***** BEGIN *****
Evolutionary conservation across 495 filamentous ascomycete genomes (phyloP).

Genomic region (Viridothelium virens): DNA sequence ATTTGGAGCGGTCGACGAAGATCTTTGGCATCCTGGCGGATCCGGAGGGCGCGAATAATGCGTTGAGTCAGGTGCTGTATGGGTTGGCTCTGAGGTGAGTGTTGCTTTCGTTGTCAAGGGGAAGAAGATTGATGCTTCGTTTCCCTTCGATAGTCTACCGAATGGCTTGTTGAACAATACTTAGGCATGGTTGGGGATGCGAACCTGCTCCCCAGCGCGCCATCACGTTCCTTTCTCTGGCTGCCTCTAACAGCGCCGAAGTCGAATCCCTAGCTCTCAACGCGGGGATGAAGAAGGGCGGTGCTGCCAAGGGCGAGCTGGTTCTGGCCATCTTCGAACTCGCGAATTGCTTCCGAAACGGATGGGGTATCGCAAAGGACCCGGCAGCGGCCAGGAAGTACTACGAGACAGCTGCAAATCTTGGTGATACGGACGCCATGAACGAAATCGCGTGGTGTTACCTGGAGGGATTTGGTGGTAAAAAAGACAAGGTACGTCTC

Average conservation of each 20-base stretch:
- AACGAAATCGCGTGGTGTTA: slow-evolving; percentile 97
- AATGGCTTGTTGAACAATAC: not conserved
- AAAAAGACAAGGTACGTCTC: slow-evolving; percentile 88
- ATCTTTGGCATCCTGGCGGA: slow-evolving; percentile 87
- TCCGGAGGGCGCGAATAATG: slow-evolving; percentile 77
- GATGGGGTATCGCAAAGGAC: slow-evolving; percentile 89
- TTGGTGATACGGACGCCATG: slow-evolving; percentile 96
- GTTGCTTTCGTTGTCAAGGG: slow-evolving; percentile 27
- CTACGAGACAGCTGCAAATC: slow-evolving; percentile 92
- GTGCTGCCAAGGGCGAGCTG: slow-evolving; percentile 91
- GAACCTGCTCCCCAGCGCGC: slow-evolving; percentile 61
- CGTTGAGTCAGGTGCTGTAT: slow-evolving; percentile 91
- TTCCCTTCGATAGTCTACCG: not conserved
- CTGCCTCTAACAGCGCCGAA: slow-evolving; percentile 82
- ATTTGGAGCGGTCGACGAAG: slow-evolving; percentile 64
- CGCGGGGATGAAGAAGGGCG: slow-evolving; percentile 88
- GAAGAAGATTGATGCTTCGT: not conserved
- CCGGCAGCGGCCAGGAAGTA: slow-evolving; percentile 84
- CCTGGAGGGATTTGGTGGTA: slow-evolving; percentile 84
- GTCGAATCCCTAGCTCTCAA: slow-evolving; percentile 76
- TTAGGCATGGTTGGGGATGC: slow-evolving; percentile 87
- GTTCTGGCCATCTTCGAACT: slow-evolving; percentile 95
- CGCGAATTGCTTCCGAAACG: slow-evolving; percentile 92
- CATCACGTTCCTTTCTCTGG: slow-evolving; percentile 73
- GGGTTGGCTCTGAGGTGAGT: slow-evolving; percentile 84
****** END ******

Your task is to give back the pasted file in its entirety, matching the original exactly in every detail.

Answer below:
Evolutionary conservation across 495 filamentous ascomycete genomes (phyloP).

Genomic region (Viridothelium virens): DNA sequence ATTTGGAGCGGTCGACGAAGATCTTTGGCATCCTGGCGGATCCGGAGGGCGCGAATAATGCGTTGAGTCAGGTGCTGTATGGGTTGGCTCTGAGGTGAGTGTTGCTTTCGTTGTCAAGGGGAAGAAGATTGATGCTTCGTTTCCCTTCGATAGTCTACCGAATGGCTTGTTGAACAATACTTAGGCATGGTTGGGGATGCGAACCTGCTCCCCAGCGCGCCATCACGTTCCTTTCTCTGGCTGCCTCTAACAGCGCCGAAGTCGAATCCCTAGCTCTCAACGCGGGGATGAAGAAGGGCGGTGCTGCCAAGGGCGAGCTGGTTCTGGCCATCTTCGAACTCGCGAATTGCTTCCGAAACGGATGGGGTATCGCAAAGGACCCGGCAGCGGCCAGGAAGTACTACGAGACAGCTGCAAATCTTGGTGATACGGACGCCATGAACGAAATCGCGTGGTGTTACCTGGAGGGATTTGGTGGTAAAAAAGACAAGGTACGTCTC

Average conservation of each 20-base stretch:
- AACGAAATCGCGTGGTGTTA: slow-evolving; percentile 97
- AATGGCTTGTTGAACAATAC: not conserved
- AAAAAGACAAGGTACGTCTC: slow-evolving; percentile 88
- ATCTTTGGCATCCTGGCGGA: slow-evolving; percentile 87
- TCCGGAGGGCGCGAATAATG: slow-evolving; percentile 77
- GATGGGGTATCGCAAAGGAC: slow-evolving; percentile 89
- TTGGTGATACGGACGCCATG: slow-evolving; percentile 96
- GTTGCTTTCGTTGTCAAGGG: slow-evolving; percentile 27
- CTACGAGACAGCTGCAAATC: slow-evolving; percentile 92
- GTGCTGCCAAGGGCGAGCTG: slow-evolving; percentile 91
- GAACCTGCTCCCCAGCGCGC: slow-evolving; percentile 61
- CGTTGAGTCAGGTGCTGTAT: slow-evolving; percentile 91
- TTCCCTTCGATAGTCTACCG: not conserved
- CTGCCTCTAACAGCGCCGAA: slow-evolving; percentile 82
- ATTTGGAGCGGTCGACGAAG: slow-evolving; percentile 64
- CGCGGGGATGAAGAAGGGCG: slow-evolving; percentile 88
- GAAGAAGATTGATGCTTCGT: not conserved
- CCGGCAGCGGCCAGGAAGTA: slow-evolving; percentile 84
- CCTGGAGGGATTTGGTGGTA: slow-evolving; percentile 84
- GTCGAATCCCTAGCTCTCAA: slow-evolving; percentile 76
- TTAGGCATGGTTGGGGATGC: slow-evolving; percentile 87
- GTTCTGGCCATCTTCGAACT: slow-evolving; percentile 95
- CGCGAATTGCTTCCGAAACG: slow-evolving; percentile 92
- CATCACGTTCCTTTCTCTGG: slow-evolving; percentile 73
- GGGTTGGCTCTGAGGTGAGT: slow-evolving; percentile 84